This editorial by the Bangladesh Today highlights about a new political development in Bangladesh that has the potential to produce unwelcoming results for newly acquired democracy in the country. Read the editorial:
The AL government, by backing out from challenging the High Court (HC) verdict declaring illegal the 5th amendment to the Constitution, has opened up a new front in an already acrimonious tussle between the AL and the BNP. This time the battle is a legal-constitutional one, over the legitimacy of the Martial Law government under General Zia ur Rahman from 15 August 1975 to 9 April 1979.
The whole matter started when the High Court on 29 August, 2005 declared illegal the 5th amendment to the Constitution on a writ filed by someone. Almost as an after thought the HC observed that although the 5th amendment was illegal, history cannot be altered and many of the acts done between 15 August 1975 and 9 April 1979 were in public interest. That HC verdict and observation does not clarify much because what constitutes "public interest" not being defined either in law or in the Constitution, is left open to perceptions, just as what constitutes "legitimate government" is also left open to perceptions.
Moreover, it has little or no practical implications because whoever - be it the President, the Parliament or the Military - wants to declare a Martial Law, he or they will, regardless of whether it is declared by a court to be illegal, long after the event.
Governments by definition have law-making authority as long as governments can impose their wills on the governed and as long as they can implement the laws which they promulgate thereby affecting the way people live their economic, social and political lives - that is how every sort of government from monarchy, to oligarchy, to single-man dictatorship, to multi-party parliamentary democraciesjustify and legitimize themselves and co-exist side-by-side in different polities. So, every government is legitimate and legal as long as it continues to exist.
In our case, if one takes elected governments and elected parliaments as holding sole legitimacy to govern and to make laws respectively, then the HC verdict and observations have opened up a whole new can of worms because then every form of government and governance imposed by the 4th, 6th, and 7th amendments to the Constitution, as well as the last Emergency government are also illegitimate and illegal by the same token as the 5th amendment.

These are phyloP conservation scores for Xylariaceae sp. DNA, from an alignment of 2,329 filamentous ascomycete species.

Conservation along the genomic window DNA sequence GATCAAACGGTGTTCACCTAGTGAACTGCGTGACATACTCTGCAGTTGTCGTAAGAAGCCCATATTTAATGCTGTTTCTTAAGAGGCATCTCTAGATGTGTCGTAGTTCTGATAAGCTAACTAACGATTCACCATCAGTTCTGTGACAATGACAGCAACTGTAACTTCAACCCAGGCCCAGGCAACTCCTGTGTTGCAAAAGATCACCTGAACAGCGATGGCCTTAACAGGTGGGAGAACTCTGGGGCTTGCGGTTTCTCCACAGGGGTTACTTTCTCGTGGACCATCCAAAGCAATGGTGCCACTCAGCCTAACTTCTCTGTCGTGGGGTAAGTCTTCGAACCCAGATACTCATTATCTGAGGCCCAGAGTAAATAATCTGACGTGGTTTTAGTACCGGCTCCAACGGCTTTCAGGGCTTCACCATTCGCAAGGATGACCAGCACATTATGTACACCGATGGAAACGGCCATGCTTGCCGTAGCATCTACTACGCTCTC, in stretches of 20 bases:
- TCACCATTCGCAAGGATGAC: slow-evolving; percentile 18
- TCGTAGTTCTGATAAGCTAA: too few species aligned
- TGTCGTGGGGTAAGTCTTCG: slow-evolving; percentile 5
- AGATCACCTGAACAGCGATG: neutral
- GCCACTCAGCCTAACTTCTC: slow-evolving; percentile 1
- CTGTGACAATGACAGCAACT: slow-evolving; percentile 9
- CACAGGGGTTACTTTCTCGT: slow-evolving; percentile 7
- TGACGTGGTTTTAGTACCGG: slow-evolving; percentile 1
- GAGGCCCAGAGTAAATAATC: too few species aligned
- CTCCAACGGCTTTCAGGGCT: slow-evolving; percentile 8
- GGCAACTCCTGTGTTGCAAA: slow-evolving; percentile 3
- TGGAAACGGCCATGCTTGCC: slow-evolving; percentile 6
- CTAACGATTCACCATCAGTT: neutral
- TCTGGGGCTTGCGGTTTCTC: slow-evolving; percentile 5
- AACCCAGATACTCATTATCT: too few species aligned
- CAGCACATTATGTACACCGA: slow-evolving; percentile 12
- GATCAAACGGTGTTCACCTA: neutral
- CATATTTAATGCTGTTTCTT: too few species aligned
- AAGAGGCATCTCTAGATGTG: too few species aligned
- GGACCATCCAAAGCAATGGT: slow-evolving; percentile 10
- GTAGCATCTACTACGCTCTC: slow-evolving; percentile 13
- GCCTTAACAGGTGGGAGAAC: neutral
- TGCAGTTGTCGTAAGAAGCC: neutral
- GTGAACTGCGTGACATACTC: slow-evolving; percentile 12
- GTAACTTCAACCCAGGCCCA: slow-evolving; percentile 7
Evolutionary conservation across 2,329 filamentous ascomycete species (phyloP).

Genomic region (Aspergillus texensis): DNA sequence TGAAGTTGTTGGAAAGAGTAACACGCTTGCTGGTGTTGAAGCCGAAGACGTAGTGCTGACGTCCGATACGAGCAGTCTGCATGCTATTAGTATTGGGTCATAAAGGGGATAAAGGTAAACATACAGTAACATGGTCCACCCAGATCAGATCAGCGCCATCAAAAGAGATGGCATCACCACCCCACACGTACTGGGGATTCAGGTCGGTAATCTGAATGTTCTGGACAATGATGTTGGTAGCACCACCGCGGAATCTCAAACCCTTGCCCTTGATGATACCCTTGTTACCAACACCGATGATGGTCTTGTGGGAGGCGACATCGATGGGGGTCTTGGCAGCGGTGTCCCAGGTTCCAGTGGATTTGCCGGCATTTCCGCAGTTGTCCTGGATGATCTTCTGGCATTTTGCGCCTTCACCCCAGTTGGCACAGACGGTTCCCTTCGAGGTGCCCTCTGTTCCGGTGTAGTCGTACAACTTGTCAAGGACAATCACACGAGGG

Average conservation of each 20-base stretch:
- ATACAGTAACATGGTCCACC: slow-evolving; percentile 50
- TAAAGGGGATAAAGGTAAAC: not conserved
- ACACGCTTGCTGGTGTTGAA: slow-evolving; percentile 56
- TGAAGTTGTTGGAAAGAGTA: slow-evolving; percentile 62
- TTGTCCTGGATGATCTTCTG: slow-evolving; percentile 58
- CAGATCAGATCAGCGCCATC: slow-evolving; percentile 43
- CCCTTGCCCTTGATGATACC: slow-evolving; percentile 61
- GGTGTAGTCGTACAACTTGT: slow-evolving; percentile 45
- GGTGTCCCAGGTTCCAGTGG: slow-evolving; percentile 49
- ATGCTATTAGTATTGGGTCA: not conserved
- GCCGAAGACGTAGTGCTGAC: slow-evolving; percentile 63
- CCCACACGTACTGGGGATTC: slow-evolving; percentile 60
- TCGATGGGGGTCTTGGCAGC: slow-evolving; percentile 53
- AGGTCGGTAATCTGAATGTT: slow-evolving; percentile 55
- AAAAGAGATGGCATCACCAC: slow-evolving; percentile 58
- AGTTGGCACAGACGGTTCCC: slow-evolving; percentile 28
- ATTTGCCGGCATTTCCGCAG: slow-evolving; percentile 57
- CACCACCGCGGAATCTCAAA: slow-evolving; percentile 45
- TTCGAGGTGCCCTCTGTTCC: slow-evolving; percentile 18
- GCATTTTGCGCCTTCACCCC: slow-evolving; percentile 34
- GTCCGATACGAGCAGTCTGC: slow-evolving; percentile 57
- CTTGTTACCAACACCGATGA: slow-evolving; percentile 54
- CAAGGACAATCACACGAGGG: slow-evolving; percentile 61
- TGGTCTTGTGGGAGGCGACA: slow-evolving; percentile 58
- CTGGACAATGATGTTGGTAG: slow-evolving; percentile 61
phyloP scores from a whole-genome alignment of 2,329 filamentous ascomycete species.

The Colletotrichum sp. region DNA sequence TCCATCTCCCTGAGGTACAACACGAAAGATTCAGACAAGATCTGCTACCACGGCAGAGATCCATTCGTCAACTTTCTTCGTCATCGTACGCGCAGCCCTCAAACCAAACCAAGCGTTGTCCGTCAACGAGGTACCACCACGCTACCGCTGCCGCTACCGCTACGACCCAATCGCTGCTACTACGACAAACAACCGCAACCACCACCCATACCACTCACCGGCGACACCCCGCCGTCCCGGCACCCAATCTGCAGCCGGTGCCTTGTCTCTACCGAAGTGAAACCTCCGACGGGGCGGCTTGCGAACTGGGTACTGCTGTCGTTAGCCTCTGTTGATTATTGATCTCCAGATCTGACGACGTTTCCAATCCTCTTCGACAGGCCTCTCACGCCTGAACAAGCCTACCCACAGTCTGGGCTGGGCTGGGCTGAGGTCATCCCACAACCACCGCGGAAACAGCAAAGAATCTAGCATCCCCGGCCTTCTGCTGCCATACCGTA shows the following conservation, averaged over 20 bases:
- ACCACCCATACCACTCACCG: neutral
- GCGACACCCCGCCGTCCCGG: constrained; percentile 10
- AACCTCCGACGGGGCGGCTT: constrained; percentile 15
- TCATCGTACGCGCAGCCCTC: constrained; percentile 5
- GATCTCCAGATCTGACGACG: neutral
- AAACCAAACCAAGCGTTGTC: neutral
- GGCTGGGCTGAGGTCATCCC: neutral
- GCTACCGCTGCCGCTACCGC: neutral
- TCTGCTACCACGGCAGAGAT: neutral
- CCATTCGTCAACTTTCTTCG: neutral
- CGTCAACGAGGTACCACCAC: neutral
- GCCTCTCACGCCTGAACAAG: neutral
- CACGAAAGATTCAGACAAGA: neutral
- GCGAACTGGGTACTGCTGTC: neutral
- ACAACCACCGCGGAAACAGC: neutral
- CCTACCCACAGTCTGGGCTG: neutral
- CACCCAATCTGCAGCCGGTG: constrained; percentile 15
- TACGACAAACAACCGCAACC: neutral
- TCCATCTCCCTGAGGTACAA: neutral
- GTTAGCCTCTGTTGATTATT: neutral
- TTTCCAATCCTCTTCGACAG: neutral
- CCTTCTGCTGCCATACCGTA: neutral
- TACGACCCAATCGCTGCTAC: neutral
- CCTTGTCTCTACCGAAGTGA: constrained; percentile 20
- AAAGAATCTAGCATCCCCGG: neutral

Therefore, now we place ourselves in a position where every government from 15 August 1975 to 01 October 2001, is or may be considered to be illegal. So, where do all these leave us, the citizens of this country whose lives and history has been defined by these governments?The "public" do not understand these weighty questions of constitutional law and history or are concerned about legitimacy of past governments; all they care about is surviving the next day and so by raking up irresolvable issue with no practical implications today, the HC, the government and the political parties are making themselves irrelevant to the people to whom these Sate purportedly belongs.
The courts including the HC ought to concentrate on the judging the hundreds of thousands of cases hanging somewhere within its labyrinthine folds; the AL government ought to concentrate on providing the basic rights of food, shelter, education, health-care, employment, security, law and order to the 150 million people of this country and the political parties ought to stop bickering and look after the interests of people whom they claim to represent or uphold - all these are essential, necessary and practical.